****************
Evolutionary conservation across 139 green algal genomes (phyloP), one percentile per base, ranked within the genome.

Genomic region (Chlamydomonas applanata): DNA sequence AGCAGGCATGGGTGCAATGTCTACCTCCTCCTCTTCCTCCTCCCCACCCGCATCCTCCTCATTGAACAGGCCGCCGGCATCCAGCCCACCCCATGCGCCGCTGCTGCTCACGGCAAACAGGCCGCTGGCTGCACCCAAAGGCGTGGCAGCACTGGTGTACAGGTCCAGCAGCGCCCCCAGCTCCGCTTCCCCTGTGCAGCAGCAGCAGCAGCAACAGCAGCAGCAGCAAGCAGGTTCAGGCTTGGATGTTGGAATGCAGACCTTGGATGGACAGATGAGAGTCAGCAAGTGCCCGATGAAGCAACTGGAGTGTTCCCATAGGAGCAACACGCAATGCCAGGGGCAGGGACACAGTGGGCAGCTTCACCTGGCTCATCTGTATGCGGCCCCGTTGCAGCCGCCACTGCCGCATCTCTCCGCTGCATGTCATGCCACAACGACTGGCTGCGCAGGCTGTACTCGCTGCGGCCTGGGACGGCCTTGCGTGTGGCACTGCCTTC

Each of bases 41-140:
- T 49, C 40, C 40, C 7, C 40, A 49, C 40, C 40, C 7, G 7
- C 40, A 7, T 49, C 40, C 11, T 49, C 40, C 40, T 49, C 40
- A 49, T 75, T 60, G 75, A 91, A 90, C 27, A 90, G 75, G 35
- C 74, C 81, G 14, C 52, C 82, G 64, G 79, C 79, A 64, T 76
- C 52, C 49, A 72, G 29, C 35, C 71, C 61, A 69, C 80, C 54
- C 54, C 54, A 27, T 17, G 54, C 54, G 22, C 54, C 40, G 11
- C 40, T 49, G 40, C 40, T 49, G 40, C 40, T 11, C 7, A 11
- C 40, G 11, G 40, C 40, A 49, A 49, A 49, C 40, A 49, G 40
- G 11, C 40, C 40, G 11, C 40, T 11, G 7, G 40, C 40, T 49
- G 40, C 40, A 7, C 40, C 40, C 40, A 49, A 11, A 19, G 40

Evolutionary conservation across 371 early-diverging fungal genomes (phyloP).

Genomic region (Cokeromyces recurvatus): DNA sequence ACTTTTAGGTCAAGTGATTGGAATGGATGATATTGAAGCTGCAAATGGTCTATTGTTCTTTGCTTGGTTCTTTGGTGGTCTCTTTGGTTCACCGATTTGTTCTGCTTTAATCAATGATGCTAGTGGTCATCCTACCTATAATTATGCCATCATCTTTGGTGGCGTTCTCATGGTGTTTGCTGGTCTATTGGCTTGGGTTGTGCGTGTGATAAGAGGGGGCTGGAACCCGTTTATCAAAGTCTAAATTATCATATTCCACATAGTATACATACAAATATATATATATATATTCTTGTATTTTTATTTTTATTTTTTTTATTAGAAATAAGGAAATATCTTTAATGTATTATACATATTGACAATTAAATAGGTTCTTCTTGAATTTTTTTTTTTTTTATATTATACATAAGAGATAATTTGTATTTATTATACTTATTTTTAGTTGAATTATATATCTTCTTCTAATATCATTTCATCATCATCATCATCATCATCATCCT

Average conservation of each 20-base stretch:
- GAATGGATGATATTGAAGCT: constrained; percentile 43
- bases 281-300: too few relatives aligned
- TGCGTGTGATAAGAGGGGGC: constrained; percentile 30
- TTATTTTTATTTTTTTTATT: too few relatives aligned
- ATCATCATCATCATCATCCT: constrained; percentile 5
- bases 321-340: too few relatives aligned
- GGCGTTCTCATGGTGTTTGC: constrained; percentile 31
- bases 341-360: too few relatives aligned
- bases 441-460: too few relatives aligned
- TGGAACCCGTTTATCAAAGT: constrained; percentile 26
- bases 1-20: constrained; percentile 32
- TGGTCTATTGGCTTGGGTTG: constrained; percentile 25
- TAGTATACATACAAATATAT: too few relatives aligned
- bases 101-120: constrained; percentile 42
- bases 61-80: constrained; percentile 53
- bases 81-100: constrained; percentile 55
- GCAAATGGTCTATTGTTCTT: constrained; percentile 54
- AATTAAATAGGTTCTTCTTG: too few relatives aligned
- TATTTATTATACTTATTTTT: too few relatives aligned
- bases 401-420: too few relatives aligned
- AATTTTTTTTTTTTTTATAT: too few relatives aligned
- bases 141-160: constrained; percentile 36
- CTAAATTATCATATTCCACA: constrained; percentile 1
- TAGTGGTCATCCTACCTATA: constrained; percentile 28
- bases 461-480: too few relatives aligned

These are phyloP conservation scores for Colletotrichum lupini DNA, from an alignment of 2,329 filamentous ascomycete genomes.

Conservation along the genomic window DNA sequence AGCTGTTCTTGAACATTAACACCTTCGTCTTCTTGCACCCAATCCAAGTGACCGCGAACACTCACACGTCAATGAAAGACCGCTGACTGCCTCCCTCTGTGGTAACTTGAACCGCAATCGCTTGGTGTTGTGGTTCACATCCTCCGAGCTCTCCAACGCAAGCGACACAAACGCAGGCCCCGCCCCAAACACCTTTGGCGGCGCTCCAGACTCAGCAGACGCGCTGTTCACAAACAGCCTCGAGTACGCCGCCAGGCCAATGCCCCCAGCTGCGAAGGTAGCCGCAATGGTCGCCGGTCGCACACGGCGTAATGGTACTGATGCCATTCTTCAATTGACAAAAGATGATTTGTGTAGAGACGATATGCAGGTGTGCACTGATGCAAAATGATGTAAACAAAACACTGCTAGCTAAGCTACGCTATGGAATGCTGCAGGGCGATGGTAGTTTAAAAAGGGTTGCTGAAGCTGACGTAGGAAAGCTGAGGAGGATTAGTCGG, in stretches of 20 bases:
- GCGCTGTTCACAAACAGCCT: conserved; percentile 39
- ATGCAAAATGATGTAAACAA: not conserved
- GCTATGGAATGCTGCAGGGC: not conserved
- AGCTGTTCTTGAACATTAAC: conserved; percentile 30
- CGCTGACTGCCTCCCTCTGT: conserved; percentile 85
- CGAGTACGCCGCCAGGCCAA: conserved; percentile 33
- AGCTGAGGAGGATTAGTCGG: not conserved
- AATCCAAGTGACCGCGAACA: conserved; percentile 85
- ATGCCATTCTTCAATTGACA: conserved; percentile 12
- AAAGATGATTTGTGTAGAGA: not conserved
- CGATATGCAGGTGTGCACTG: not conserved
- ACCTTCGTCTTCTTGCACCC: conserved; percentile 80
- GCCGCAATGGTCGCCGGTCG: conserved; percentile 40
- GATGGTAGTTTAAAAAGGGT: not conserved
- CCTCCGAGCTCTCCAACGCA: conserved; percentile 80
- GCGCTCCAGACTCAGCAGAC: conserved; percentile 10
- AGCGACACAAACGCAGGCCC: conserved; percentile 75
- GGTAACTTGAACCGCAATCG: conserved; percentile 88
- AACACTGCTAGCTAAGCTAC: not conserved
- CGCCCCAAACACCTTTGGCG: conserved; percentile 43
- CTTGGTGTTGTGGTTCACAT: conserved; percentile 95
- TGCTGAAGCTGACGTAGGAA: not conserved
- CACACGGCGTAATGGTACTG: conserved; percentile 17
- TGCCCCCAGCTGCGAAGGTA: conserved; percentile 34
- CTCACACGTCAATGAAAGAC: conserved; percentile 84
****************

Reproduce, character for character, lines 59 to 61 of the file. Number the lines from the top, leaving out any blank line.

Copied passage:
- GCGCTCCAGACTCAGCAGAC: conserved; percentile 10
- AGCGACACAAACGCAGGCCC: conserved; percentile 75
- GGTAACTTGAACCGCAATCG: conserved; percentile 88